## 4.1.1 Discretization of the POISSON Equation

To solve partial differential equations numerically, they are usually discretized. For that reason, the domain where the equations are posed has to be partitioned into a finite number of sub-domains , which are usually obtained by a VORONOI tessellation [238,239]. In order to obtain the solution with a desired accuracy, the equation system is approximated in each of these sub-domains by algebraic equations. The unknowns of this system are approximations of the continuous solutions at the discrete grid points in the domain [226]. Several approaches for the discretization of the partial differential equations have been proposed. It has been found to be advantageous to apply the finite boxes discretization scheme for semiconductor device simulation [226]. This method considers the integral form of the equation for each sub-domain, which is the so-called control volume associated with the grid point . By applying the GAUSS integral theorem, the POISSON equation (4.1) is integrated as

 (4.3)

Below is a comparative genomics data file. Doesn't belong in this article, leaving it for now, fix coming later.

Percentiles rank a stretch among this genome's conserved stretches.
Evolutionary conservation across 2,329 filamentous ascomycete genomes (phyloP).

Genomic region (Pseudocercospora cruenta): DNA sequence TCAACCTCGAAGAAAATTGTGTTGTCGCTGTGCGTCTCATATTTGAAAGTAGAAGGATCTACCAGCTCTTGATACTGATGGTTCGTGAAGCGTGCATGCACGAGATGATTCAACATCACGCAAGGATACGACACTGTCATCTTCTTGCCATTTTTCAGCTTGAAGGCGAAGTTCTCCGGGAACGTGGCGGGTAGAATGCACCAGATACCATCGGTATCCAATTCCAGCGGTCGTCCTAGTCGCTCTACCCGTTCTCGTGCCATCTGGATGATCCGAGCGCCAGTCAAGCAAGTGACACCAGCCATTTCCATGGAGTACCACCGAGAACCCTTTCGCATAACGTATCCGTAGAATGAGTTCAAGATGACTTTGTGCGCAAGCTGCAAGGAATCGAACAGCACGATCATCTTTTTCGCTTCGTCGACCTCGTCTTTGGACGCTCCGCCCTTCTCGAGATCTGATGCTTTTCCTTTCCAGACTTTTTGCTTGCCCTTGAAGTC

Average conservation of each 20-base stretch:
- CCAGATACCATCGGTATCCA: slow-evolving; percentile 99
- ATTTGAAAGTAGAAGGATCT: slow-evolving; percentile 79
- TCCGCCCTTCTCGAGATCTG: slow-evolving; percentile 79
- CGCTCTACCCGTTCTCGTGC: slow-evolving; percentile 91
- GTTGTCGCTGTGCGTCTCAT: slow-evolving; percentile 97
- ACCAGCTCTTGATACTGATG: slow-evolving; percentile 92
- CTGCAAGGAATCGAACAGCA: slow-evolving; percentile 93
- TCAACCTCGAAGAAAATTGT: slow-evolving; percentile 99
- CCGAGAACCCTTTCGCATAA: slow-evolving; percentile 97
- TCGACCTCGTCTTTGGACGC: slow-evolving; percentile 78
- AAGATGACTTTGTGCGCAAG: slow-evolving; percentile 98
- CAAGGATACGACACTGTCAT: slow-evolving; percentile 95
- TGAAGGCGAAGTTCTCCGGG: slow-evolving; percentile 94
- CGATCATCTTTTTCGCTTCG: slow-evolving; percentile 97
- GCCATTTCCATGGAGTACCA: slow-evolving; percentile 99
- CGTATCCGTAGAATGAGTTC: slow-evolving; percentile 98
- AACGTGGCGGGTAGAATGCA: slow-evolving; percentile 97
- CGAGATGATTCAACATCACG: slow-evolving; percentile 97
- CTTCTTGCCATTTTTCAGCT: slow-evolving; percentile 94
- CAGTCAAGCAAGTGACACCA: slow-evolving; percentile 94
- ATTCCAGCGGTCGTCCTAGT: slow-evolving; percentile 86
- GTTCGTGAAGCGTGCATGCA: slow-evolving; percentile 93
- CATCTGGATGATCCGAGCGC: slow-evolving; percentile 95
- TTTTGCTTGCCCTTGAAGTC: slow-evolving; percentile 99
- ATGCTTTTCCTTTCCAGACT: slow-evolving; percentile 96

Finally, the discretized equation for point with neighbor points can be written implicitly as

 (4.4)

with is the distance between grid point and , as the interface area between the domains and , and as the volume of the domain . For position-dependent , one can use here some average, e.g. . Equation (4.4) can be generally written as

 (4.5)

where runs over all neighboring grid points in the same segment, is the flux between points and , and is the source term (see Fig. 4.2).
Grid points on the boundary are defined as having neighbor grid points in other segments. Thus, for boundary elements (4.5) does not represent the complete control function , since all fluxes into the contact or the other segment are missing. For that reason, the information for these boxes has to be completed by taking the boundary conditions into account. M. Pourfath: Numerical Study of Quantum Transport in Carbon Nanotube-Based Transistors